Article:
Wednesday, April 16, 2008

KeyError breaks the unwritten rules

I ran across an interesting little "feature" in Python today; it cropped up as a bug in an old version of DocumentTemplate that I am dependent upon. It turns out that, unlike other Exceptions in Python, strings within KeyErrors don't round-trip. In other words,

"hello" != str(KeyError("hello"))

This is certainly unintuitive; I would have made the same mistake as the Zope guys. In fact, I have tried it for other Exception classes and most do round-trip. To quoteth the Zen:

Special cases aren't special enough to break the rules.

What is so special about KeyError that it gets to break the rules?

Here is a little test I whipped up to explore this:

import unittest

class TestExceptionStringRoundTrip(unittest.TestCase):
def assertStrCast(self, ExceptionClass):
s = "hello"
self.assertEqual(s, str(ExceptionClass(s)))

for builtin in dir(__builtins__):
if builtin.endswith('Error') or builtin.endswith('Exception'):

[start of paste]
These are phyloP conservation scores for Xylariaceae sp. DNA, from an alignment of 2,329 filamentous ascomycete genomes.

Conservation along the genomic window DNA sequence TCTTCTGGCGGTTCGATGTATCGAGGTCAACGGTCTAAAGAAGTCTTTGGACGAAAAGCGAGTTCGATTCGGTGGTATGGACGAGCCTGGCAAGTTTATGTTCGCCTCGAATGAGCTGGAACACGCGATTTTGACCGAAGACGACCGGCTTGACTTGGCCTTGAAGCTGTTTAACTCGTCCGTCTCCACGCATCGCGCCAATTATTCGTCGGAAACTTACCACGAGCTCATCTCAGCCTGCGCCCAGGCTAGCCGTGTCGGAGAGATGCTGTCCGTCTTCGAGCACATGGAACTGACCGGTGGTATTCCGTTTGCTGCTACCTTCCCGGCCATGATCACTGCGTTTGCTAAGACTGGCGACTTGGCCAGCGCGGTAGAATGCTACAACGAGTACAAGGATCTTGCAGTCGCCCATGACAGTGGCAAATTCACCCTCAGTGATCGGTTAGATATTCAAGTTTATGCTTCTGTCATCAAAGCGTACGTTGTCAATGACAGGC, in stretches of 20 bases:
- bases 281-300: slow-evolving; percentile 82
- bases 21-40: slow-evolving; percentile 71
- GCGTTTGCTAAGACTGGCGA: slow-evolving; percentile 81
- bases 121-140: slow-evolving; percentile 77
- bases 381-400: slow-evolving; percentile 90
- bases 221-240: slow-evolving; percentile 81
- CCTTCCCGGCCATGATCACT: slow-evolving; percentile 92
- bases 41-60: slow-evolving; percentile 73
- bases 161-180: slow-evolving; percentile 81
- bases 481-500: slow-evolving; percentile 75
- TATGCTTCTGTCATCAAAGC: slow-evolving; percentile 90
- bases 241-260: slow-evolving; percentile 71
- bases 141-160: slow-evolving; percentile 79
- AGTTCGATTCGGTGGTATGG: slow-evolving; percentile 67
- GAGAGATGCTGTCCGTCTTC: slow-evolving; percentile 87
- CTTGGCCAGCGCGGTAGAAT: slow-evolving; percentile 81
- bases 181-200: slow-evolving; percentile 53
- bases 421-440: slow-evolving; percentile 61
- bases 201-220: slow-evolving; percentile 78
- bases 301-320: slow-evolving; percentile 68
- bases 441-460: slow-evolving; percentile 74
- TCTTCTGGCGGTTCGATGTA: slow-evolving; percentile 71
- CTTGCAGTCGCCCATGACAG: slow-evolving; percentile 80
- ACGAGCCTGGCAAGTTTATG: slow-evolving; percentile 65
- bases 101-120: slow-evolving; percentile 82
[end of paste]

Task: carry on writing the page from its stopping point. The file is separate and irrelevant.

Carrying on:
def _test(self, ExceptionClass=builtin):
self.assertStrCast(getattr(__builtins__, ExceptionClass))
setattr(TestExceptionStringRoundTrip, "test%s" % builtin,

if __name__ == "__main__":

There is only one failure: KeyError. There are three errors from UnicodeDecodeError, UnicodeEncodeError and UnicodeTranslateError because they don't accept just a string as an argument (they probably should!)

Anyway, a fun little aside.

Amaury Forgeot d'Arc has beaten me to the punch with a patch to fix this. I was kind of hoping I would get a crack at this, but this guy is just a coding machine :). Looks like he has a lot more experience with Python's source, so, I trust his patch is probably a little nicer than mine would have been. Here's the bug report for those who are interested (the patch is linked from the report).

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